MindShift Conference

Another tiring full day on Zoom but it was also energising, inspiring and definitely worth it. This conference last Friday was a collaboration between various Swedish organisations – the Stockholm School of Economics, the Karolinska Institute, a medical university, and 29K and the Ekskäret Foundation, which both foster personal growth and societal change.

It had been the strapline to the event that caught my eye: “Our shared commitment to Growth that Matters”.

As participants joined (apparently it was sold-out, with at least 1000 of us), a solo guitarist playing in a studio, which was a pleasant and welcoming change. The morning session was filled mostly with the Swedish contingent, with the founder of 29K, Erik Fernholm, giving an excellent opening talk on some of our current societal challenges and our need to overcome them through personal growth. Senior managers from Spotify and Ericsson discussed the moral imperative and urgency for businesses to foster human growth and cultivate cultures of connection. And just before lunch we were encouraged by professor Micael Dahlen to make a fresh start as if we’d all reached a big birthday.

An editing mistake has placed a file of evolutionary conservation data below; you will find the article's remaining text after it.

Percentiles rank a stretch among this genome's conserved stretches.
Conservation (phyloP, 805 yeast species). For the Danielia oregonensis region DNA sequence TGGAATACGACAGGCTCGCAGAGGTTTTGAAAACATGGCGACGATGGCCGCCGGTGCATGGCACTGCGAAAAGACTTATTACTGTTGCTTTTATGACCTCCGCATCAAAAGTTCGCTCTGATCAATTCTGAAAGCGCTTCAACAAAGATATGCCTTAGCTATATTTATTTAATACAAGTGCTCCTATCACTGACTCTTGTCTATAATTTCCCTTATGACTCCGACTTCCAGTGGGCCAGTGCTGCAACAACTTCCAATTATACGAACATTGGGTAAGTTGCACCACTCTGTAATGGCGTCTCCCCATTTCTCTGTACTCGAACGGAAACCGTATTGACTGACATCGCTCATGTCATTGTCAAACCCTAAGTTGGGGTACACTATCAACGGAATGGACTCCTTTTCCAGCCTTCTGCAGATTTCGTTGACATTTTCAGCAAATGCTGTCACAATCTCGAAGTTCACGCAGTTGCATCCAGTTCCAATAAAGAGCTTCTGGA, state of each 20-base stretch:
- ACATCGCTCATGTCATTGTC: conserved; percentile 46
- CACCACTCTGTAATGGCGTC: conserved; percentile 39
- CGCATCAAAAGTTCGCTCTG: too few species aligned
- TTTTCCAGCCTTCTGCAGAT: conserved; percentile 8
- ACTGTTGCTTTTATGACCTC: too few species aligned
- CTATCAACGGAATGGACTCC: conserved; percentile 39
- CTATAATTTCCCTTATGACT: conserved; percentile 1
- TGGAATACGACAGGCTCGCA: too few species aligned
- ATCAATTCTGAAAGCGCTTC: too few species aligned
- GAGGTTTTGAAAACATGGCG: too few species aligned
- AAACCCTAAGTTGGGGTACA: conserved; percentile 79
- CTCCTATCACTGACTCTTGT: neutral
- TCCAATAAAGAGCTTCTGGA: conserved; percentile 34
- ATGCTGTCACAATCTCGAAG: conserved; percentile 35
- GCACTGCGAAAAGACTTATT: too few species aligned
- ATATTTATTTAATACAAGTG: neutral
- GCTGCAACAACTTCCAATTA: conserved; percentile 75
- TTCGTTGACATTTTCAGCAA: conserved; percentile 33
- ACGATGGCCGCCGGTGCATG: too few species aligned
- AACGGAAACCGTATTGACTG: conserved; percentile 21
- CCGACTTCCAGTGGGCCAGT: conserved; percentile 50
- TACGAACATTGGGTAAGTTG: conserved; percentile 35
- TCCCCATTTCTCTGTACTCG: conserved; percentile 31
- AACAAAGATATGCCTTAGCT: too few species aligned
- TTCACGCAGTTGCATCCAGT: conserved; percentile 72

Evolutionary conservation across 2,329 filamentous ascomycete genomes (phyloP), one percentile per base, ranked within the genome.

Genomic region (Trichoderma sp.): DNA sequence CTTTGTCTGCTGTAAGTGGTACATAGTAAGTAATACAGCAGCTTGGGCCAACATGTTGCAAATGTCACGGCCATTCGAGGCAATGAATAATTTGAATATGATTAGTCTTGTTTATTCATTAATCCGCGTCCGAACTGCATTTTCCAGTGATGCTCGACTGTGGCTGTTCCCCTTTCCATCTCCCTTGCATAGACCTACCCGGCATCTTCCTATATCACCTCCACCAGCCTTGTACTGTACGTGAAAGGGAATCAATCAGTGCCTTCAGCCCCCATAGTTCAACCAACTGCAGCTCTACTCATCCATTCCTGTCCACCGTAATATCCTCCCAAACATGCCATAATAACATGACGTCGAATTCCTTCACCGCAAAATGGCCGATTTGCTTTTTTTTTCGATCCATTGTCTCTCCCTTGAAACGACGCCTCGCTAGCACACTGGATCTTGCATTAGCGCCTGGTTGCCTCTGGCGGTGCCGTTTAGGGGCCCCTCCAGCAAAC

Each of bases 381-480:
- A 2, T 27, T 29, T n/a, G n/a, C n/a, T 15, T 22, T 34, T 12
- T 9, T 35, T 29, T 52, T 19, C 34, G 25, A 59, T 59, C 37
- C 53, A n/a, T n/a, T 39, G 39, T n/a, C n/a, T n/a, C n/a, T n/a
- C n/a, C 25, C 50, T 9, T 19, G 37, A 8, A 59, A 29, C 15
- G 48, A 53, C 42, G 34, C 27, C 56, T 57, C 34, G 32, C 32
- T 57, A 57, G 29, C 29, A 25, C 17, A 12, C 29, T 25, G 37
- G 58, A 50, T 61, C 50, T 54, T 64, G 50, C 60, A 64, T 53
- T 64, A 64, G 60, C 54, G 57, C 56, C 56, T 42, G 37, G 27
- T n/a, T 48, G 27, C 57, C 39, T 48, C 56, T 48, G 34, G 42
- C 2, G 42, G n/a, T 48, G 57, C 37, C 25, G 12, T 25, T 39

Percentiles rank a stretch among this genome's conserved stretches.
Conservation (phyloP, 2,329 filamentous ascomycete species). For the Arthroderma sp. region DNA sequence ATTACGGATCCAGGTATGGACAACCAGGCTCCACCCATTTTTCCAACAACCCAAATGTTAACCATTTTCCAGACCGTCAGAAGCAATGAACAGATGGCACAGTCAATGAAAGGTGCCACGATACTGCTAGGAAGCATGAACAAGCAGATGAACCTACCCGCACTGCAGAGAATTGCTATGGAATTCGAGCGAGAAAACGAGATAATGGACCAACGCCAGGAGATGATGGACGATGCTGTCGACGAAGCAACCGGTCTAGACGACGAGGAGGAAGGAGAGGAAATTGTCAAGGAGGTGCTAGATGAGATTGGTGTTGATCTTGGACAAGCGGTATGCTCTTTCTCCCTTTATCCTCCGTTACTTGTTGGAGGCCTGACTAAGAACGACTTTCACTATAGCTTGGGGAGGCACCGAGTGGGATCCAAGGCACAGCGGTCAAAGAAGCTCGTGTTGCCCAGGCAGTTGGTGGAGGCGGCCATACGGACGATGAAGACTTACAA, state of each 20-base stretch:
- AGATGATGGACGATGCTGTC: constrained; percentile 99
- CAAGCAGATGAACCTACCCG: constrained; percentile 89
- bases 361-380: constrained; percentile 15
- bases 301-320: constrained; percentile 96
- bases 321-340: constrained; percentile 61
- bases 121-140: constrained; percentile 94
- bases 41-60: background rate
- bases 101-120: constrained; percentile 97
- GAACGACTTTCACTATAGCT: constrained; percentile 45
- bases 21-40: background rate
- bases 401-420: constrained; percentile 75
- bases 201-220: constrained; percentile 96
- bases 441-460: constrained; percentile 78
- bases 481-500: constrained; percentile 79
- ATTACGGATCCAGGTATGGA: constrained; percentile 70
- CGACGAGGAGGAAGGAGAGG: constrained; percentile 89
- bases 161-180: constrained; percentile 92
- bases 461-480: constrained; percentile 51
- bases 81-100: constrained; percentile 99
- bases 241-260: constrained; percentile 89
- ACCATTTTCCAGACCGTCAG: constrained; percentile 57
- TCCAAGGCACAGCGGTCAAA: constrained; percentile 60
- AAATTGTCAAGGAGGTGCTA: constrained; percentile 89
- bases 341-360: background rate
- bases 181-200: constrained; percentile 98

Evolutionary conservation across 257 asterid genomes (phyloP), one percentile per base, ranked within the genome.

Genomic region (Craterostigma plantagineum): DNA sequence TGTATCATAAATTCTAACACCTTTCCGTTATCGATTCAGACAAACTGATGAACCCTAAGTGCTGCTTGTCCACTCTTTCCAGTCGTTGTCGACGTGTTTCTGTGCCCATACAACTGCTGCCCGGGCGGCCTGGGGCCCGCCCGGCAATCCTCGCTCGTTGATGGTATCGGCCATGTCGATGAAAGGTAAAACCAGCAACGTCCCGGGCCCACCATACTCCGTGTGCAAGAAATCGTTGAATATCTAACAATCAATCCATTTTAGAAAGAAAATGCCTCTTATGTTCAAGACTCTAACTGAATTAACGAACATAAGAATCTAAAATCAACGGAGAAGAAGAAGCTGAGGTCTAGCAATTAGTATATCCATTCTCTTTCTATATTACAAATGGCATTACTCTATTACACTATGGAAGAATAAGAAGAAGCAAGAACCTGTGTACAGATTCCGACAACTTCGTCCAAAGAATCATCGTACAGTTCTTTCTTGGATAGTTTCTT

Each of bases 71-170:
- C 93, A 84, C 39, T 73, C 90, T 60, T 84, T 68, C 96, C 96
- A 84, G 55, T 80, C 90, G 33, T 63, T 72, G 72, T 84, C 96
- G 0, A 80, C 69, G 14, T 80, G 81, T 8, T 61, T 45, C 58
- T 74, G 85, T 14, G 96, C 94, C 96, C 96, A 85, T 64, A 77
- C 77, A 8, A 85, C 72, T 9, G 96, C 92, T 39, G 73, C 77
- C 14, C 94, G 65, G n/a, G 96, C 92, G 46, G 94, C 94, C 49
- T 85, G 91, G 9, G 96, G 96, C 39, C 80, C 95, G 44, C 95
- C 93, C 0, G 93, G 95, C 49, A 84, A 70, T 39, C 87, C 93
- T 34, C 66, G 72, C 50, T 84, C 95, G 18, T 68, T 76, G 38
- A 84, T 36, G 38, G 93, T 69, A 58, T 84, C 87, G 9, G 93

Then came a few international “heavyweights”. Peter Senge and Amy Edmundson emphasized the need for collective development, while Peter also made a very good point about leaders having to let go and stop controlling, manage their egos better, and allow fresh innovative ideas to emerge from the margins, not the mainstream.

Fascinating was “the Nordic Secret” shared by Tomas Björkman of the Ekskäret Foundation. He told us about the retreat centres that were set up across Scandinavia in the 19th and early 20th centuries to facilitate personal growth among different classes of people. Robert Kegan explained how growth cultures should combine care and candour, while Otto Scharmer vouched for co-sensing what is happening and what is needed as well as listening with humility.

I’d like to have heard more from the panel of Amy, Robert, Otto and Jennifer Garvey Berger. And I would love to have met the other participants for a beer at the bar to share our learning. Ah well. Roll on 2021.

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